It is a long drive from Istanbul to Cappadocia – around 8 hours without any stops.  But you can do it if you want – the E-80 expressway leads to the E-90 highway and then the ancient Silk Road, now the D300 to Nevşehir.

Things to see and do in Cappadocia

Cappadocia is the historic region of Central Anatolia that is now split into several modern provinces.  The Cappadocians were a distinct people as far back as Ancient Greek times when they occupied an area from Mount Taurus to the Black Sea. 

It is a fascinating area with volcanic mountains and fairy chimneys, tall thin spires of rock also known as earth pyramids.  The main place to stay is Göreme while Nevşehir is a little less ‘touristy’.  Here are a few ideas of the best things to see and do when you stay in the area.

Where to stay

If you plan to stay in Göreme for the Cappadocia part of the trip, then the Göreme Kaya Hotel is a four-star close to Uchisar Castle.  It has 55 rooms, an indoor pool and sauna and is within the national park. 


Reserve it now on Agoda.com.

Take a balloon ride

Because the countryside is so varied and interesting, one of the best ways to see Cappadocia is from the air and that’s why balloon rides are popular.  You can grab a tour that will take you up in a balloon to see the best of the landscape and take some amazing photos while you are there.

Hiking around Cappadocia

All those hills and mountains also make it a brilliant place to do some hiking.  One popular trek is from Pigeon Valley through White Valley and ending in Love Valley which takes around 3-4 hours.  There are even some coffee stops along the way!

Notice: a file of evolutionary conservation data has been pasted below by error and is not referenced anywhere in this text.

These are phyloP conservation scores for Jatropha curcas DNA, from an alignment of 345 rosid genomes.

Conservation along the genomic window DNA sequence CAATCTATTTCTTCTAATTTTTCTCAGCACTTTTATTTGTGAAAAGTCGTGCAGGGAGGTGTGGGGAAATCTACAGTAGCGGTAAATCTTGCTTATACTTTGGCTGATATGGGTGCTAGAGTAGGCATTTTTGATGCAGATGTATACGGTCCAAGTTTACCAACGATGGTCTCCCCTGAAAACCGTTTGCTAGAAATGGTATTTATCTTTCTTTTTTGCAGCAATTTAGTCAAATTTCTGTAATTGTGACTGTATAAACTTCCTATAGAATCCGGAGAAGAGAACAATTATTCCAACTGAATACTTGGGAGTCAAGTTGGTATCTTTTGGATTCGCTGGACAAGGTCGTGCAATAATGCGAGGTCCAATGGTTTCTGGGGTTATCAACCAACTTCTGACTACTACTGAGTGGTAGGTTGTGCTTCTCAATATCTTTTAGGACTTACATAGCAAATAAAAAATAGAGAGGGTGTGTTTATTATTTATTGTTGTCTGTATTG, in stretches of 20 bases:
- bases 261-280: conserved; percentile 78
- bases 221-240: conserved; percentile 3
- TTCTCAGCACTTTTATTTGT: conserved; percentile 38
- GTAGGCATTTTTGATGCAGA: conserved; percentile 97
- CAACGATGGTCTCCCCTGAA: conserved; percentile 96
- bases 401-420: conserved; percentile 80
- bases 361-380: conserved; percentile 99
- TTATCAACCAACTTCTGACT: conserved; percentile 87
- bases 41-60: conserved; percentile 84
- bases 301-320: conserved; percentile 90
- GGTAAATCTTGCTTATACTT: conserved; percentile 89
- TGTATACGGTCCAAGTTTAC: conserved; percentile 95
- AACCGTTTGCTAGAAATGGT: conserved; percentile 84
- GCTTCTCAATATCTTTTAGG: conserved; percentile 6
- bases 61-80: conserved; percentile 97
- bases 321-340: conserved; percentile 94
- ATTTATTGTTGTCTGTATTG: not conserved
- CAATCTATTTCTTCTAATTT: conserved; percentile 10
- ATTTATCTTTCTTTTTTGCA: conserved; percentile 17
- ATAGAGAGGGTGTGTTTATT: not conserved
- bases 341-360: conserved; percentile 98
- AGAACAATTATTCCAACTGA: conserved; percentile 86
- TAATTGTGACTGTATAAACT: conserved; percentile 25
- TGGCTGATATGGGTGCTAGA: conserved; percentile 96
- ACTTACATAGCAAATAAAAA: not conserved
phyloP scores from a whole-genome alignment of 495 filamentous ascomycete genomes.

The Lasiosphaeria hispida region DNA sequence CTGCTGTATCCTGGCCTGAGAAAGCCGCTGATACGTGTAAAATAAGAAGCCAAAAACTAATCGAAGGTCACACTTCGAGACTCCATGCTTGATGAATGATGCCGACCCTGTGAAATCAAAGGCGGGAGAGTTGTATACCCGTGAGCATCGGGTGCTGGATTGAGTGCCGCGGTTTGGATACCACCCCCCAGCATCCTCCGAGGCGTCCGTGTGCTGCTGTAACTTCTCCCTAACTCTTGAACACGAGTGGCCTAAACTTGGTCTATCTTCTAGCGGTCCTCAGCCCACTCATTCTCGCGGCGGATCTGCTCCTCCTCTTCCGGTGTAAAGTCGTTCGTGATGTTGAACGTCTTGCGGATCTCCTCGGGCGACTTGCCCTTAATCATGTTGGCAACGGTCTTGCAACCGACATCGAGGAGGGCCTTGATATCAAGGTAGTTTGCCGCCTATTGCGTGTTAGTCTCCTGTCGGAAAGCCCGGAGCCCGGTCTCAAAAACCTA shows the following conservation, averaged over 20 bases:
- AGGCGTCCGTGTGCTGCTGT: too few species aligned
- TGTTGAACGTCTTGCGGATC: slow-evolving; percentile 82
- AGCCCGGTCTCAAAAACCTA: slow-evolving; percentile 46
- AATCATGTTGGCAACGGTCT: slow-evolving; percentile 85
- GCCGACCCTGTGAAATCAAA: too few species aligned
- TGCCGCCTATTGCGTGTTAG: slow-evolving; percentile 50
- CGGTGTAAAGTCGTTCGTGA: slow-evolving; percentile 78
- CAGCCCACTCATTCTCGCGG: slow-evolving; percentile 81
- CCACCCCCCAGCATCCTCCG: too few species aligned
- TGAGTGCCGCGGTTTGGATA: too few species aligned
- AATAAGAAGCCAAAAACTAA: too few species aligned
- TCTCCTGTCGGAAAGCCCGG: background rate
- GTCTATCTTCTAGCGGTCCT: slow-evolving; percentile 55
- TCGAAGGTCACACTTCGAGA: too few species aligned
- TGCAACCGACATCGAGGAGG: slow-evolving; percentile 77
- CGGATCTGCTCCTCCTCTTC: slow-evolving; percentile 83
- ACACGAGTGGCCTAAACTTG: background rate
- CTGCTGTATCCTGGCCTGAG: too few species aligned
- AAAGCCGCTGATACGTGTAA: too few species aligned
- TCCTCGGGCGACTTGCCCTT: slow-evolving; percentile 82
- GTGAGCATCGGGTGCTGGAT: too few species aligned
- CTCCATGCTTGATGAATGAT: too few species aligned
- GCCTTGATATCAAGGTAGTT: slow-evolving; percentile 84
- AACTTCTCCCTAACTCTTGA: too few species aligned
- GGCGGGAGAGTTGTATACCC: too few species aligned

Derinkuyu Underground City

Another popular thing to see in the area is the Derinkuyu Underground City.  This fascinating city is built over 80 metres underground on a number of levels and could originally serve as a home for over 20,000 people.  You can take tours of it also combine it with visiting some of the local attractions such as the Ihlara Valley.

Göreme Open-Air Museum

The Göreme Open-Air Museum is a UNESCO World Heritage site and is a must-see part of visiting Cappadocia.  Dating from the 17th century, it is a pilgrimage site with rock-cut churches, chapels and monasteries just 1km from the centre of Göreme.  When you visit, you can also include seeing Tokali Kilise, one of the largest and best churches in the town with its underground chapel and restored frescoes.

Don’t Forget your Travel Insurance!

Travel insurance is so important as it will help you with emergencies and unexpected costs on your trip. Make sure that you declare any pre-existing health conditions so that you are covered for those. Check your cover for accidents and medical care and also lost baggage or getting things stolen. Remember to report as soon as something goes wrong on your trip because some travel insurance companies require you to report something that you want to claim for within 24 hours. Read the fine print carefully when you sign up. I always use ad recommend World Nomads. You can get a free quote here:

What to pack for the Middle East

Consider packing conservative clothing and a shawl or headscarf for women if you would like to visit religious places. Some comfortable sandals work well in the Middle East as it can be hot so they will let your feet breathe. It can get extremely hot in some parts of the Middle East and so sun cream is essential.

It’s a good idea to pack conservative clothing for the Middle East. Avoid short skirts and low cut tops or spaghetti straps. Comfortable trousers and linen tops are great. Long skirts and Maxi dresses also work really well and are comfortable with the hear. Don’t forget your sunglasses, and pack your prescription sunnies if you have those!

Further Reading on Middle East Countries

If you are travelling in the Middle East, you might also like to read about….

Templeseeker

Hi, I'm Amy Trumpeter and I have over 25 years of travel experience. I love seeking out temples, Churches and other religious and historical buildings. I write mainly about Asia, Europe and North Africa. My BA (Religions and Theology) and MA (South Asian Studies) were gained from the University of Manchester. Come and join me on my templeseeking journey around the world!